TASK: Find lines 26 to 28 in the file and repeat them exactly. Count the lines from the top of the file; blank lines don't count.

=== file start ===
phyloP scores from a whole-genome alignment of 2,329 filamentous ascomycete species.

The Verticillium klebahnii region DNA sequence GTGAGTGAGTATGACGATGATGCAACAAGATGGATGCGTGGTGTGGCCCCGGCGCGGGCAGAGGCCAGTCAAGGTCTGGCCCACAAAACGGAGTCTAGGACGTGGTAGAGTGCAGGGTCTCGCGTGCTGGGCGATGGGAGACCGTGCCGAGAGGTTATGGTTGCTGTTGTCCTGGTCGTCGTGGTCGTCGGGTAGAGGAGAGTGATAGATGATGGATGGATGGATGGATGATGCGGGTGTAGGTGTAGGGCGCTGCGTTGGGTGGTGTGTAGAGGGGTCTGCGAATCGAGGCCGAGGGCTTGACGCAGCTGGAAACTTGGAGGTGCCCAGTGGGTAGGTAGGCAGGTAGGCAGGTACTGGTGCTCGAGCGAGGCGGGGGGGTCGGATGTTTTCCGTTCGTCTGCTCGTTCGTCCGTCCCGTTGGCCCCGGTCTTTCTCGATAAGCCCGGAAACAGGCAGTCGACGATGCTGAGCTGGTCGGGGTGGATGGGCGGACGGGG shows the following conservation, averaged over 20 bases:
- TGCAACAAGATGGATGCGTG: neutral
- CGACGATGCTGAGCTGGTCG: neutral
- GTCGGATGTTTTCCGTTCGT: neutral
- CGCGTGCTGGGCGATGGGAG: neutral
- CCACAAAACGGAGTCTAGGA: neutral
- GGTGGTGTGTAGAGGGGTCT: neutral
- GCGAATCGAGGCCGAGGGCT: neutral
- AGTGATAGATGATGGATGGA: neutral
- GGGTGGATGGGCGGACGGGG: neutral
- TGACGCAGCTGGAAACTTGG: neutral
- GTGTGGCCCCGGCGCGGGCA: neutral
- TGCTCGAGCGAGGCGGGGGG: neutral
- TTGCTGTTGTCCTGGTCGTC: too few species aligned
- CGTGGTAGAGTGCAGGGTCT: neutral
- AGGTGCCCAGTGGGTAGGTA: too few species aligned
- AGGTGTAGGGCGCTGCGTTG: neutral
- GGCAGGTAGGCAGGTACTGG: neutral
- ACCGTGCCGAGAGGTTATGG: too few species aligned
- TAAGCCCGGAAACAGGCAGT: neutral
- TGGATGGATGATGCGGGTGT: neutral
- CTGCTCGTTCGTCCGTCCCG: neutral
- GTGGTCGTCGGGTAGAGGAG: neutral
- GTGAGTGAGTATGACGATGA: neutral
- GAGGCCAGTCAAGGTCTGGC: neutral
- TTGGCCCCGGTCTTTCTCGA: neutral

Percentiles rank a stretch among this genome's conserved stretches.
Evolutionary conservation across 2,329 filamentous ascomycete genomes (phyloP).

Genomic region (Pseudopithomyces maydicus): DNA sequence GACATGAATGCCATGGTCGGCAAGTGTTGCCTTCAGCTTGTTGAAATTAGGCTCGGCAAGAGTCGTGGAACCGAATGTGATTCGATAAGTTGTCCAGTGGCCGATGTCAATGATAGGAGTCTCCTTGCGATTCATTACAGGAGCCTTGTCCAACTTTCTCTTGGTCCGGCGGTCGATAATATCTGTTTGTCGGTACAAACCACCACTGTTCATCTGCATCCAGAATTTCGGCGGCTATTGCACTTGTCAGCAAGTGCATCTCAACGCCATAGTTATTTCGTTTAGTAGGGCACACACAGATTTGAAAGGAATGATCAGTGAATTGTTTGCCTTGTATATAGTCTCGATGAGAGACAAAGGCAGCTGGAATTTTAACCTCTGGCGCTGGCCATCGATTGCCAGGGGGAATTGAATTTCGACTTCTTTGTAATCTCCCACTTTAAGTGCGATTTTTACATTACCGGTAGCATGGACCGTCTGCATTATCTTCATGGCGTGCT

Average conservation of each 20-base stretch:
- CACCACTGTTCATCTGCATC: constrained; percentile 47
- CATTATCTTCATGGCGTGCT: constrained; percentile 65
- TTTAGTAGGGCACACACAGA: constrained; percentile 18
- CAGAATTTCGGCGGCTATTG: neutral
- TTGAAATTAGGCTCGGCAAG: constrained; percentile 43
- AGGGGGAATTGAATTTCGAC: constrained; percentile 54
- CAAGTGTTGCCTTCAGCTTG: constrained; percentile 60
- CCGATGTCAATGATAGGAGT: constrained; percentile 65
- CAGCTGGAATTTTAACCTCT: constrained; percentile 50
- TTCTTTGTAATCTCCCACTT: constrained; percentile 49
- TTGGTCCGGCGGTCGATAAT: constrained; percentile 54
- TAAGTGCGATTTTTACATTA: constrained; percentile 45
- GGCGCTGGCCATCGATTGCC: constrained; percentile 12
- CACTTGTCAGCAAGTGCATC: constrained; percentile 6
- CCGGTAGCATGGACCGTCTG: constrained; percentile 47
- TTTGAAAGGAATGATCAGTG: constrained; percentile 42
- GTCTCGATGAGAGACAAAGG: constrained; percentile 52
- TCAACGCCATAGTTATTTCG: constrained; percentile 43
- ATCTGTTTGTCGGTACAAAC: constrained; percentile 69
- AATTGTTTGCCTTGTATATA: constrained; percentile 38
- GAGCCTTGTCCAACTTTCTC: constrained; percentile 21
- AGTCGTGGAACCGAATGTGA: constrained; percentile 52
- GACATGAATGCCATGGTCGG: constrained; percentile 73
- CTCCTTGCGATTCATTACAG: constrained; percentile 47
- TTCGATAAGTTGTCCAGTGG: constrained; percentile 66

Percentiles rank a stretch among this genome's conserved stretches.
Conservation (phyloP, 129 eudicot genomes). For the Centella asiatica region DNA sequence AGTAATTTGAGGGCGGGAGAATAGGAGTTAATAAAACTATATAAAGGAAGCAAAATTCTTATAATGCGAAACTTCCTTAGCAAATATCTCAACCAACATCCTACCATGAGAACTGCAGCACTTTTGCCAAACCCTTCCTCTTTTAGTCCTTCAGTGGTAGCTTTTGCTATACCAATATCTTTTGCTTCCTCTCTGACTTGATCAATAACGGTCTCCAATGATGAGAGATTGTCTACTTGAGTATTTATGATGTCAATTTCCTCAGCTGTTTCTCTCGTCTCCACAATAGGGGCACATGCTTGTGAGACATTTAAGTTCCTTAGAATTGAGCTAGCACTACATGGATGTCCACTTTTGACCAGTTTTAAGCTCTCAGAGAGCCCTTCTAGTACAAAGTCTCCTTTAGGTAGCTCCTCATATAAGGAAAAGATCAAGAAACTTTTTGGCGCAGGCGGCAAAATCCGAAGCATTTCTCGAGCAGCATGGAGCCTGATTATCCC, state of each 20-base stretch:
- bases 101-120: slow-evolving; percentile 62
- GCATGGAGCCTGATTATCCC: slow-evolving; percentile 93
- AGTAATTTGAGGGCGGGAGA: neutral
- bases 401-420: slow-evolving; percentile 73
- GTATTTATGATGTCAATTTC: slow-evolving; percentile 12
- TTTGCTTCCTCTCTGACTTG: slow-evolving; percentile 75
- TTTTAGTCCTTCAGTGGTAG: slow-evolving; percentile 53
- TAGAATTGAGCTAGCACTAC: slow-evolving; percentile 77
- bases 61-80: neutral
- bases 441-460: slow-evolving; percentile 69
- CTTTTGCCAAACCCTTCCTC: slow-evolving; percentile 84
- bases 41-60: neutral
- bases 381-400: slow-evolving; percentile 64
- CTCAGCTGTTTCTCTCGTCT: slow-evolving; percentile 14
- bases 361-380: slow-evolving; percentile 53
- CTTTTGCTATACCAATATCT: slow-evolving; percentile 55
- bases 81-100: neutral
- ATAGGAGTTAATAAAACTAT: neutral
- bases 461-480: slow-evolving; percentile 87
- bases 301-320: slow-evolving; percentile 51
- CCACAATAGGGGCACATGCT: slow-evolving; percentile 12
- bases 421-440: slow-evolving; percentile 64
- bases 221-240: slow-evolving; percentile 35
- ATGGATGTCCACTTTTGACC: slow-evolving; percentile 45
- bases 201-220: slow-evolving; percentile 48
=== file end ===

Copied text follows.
- GAGGCCAGTCAAGGTCTGGC: neutral
- TTGGCCCCGGTCTTTCTCGA: neutral

Percentiles rank a stretch among this genome's conserved stretches.